A public reception at the historic Greek Revival townhouse Whitehall will begin the meeting on Thursday, March 1 at 5 p.m. On Friday evening, March 2, author Robert V. Haynes will give the banquet address, “‘Some Dark Mysterious Business’: Aaron Burr in Mississippi Territory” Haynes’ book The Mississippi Territory and the Southwest Frontier, 1795-1817 won the society’s McLemore Prize for book of the year in 2010. The work traces the development and expansion of the Mississippi Territory through the political and diplomatic events of the times, including the arrest of the traitor Aaron Burr and the bloody Creek War. Haynes, a retired professor of history at Western Kentucky University, lives in Bowling Green.

Mississippi State President and Public Relations Chairman, Sarah Few Hallum, reported all chapters were urged to have at least one program on the War of 1812. Solomon Magee reported one program: "Francis Scott Key, Ancestry and Biographical Sketch Including Key's Activities in the War of 1812. Pushmataha reported two: the DVD of St Michael's and All Angel's Church and a program on Andrew Jackson. Solomon Magee has distributed our Publicity Circular to several schools.

Commemorate Events: Natchez Trace Association Click Here

Report from Roberta Everling, State President.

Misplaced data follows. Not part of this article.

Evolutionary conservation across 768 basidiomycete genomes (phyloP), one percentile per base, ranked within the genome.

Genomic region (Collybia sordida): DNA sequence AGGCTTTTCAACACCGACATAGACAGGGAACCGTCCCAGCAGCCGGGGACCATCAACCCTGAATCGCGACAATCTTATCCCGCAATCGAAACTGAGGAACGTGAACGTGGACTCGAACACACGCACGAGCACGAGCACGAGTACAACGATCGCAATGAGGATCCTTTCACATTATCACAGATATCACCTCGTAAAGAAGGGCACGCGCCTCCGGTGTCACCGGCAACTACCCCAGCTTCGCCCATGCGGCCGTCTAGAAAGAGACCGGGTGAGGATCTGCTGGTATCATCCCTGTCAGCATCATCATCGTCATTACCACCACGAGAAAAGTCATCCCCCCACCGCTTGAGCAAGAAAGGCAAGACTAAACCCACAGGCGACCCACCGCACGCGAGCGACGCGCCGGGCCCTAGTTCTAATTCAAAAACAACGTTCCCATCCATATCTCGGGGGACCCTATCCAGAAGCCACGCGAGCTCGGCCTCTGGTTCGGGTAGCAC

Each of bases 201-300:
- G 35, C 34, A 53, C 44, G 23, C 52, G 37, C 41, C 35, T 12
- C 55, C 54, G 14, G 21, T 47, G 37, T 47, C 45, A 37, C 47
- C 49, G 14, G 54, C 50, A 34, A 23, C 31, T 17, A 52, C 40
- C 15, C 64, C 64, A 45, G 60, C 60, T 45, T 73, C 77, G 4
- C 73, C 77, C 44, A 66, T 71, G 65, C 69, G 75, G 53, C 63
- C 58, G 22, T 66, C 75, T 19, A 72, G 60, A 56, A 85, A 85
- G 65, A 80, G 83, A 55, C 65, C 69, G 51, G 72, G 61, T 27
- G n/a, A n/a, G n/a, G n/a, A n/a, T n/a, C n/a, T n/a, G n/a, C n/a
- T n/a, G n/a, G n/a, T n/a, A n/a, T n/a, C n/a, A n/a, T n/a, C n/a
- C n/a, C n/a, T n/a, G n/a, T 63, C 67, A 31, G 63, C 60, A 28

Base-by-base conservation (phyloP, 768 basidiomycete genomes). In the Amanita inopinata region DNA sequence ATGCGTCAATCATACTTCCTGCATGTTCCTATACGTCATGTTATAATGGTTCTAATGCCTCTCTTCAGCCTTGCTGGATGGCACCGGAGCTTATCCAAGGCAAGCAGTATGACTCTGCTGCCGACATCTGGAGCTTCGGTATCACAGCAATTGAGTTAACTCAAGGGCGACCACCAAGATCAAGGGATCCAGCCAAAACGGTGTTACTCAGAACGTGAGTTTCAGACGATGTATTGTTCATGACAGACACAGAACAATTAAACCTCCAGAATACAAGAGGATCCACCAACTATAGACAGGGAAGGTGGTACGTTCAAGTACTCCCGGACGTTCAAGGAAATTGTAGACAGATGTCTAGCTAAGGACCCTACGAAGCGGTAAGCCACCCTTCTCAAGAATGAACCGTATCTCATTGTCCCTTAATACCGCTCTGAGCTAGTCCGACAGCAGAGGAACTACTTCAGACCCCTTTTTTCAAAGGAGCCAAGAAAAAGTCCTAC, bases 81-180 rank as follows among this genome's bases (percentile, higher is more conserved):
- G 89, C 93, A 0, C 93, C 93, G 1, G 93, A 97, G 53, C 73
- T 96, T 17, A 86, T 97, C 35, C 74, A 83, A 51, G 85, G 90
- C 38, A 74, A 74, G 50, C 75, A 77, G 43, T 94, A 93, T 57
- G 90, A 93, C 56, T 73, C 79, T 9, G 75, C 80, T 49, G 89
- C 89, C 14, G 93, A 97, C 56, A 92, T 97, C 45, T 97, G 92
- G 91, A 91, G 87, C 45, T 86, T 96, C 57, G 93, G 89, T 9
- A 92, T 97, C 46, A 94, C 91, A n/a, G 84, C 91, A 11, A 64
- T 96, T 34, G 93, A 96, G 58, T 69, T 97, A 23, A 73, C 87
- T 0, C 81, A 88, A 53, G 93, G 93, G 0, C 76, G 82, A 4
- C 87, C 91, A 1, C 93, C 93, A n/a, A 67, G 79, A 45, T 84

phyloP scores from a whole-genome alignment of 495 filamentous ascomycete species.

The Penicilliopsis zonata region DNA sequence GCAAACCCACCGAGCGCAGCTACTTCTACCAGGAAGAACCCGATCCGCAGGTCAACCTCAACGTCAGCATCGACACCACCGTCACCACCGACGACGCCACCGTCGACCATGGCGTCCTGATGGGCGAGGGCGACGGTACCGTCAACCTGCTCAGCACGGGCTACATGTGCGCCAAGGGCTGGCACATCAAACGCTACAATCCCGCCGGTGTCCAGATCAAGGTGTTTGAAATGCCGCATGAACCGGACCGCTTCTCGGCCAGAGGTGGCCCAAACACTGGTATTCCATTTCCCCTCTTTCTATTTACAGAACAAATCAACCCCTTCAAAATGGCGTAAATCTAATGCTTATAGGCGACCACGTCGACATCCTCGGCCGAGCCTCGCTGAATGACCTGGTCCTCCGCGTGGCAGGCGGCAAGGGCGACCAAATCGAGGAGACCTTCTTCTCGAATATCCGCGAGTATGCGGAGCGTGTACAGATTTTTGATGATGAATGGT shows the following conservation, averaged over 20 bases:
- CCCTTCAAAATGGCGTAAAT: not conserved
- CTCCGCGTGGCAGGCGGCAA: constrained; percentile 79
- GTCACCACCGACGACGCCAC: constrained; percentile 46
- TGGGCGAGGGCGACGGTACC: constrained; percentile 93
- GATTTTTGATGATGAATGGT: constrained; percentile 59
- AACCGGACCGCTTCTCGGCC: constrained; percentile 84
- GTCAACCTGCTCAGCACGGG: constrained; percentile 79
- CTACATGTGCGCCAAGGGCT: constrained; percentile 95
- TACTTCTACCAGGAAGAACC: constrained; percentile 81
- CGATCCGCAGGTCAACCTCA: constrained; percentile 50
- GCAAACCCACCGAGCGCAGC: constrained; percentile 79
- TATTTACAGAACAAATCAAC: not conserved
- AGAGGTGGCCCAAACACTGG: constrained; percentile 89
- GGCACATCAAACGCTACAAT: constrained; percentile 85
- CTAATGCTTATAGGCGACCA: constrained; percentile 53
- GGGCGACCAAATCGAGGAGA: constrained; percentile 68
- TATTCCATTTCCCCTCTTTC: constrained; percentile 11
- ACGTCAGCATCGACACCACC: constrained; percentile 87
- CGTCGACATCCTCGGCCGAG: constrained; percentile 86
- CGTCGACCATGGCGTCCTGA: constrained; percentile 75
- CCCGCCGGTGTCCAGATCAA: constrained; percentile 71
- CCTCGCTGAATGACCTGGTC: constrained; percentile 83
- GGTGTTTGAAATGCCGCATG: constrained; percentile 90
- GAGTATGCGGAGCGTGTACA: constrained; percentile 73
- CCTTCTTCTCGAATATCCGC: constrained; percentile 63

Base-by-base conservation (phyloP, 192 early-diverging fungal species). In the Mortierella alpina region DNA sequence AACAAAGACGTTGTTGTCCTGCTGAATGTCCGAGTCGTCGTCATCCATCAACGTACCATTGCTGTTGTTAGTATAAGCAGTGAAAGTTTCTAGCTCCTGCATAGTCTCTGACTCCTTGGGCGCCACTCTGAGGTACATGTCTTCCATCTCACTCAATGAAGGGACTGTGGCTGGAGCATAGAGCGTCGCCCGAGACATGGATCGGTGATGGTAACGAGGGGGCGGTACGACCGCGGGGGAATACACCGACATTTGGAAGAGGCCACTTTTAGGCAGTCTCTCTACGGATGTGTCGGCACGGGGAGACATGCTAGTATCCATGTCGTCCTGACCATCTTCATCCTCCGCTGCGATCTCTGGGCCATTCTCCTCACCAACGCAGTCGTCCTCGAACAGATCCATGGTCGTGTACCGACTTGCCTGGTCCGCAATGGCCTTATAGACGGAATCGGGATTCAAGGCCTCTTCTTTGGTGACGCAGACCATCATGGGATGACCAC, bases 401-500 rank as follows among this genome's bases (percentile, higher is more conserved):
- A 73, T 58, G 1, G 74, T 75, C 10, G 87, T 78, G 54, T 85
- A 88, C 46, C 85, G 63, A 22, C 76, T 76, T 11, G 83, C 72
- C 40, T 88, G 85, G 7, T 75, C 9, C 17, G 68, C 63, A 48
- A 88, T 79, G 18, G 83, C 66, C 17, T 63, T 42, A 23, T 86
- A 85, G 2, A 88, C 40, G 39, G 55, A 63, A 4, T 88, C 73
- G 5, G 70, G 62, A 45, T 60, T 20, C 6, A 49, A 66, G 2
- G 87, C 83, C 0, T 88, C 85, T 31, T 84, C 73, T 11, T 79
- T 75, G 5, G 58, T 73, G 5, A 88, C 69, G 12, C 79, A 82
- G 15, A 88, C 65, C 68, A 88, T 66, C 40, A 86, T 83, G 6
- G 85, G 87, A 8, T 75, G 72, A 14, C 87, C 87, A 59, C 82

Grave Marking Asa Brown in the Minneapolis Soldiers and Pioneers Cemetery. Annoucement printed in the ALLEY NEWSPAPER with date 27 April 2011

The Daughters of the War of 1812 will place a new marker for Asa Clark Brown, one of three confirmed War of 1812 veterans buried in Minneapolis Pioneers and Soldiers Memorial Cemetery. The other two veterans, James N. Glover was honored in 2010 and Walter P. Carpenter, will be honored in 2012. John Carpenter, Walter’s brother, may well turn out to be a War of 1812 veteran as well. If that turns out to be the case, four of the approximately 200 War of 1812 veterans known to have died in Minnesota will have been buried in Pioneers and Soldiers Cemetery.


See Link here to Friends of Minneapolis Pioneers and Soldiers Memorial Cemetery Site includes link to those buried in cemetery and biography of Asa Clark Brown

SOURCE MINNESOTA WAR OF 1812 VETERANS BURIED IN MINNESOTA: Click Here Arthur L. Finnell "Known War of 1812 Veterans Buried in Minnesota Includes Biographic Info including wives and service.

The Minnesota Society published two articles about State Activities in the U.S.D. News-Letter, February 2011 and October 2011.



New This Year, 2012-13: Educational Resources: Bicentennial Minutes, War of 1812 Quiz,
Mudballers Legend, War of 1812 Puzzle, Fort Niagara's Flag, Lewiston Burned, Bicentennial Links, War of 1812 POWERPOINT PRESENTATIONS, War of 1812 Time-Line

2011-2012 STATE OF NEW YORK Winner

1st. Place New Category
Communication-Getting the Word Out.

The New York site also includes a List of Ancestors and another of List of 1812 soldiers buried in New York State.



Flag Fort Mchenry

Photo of Fort McHenry added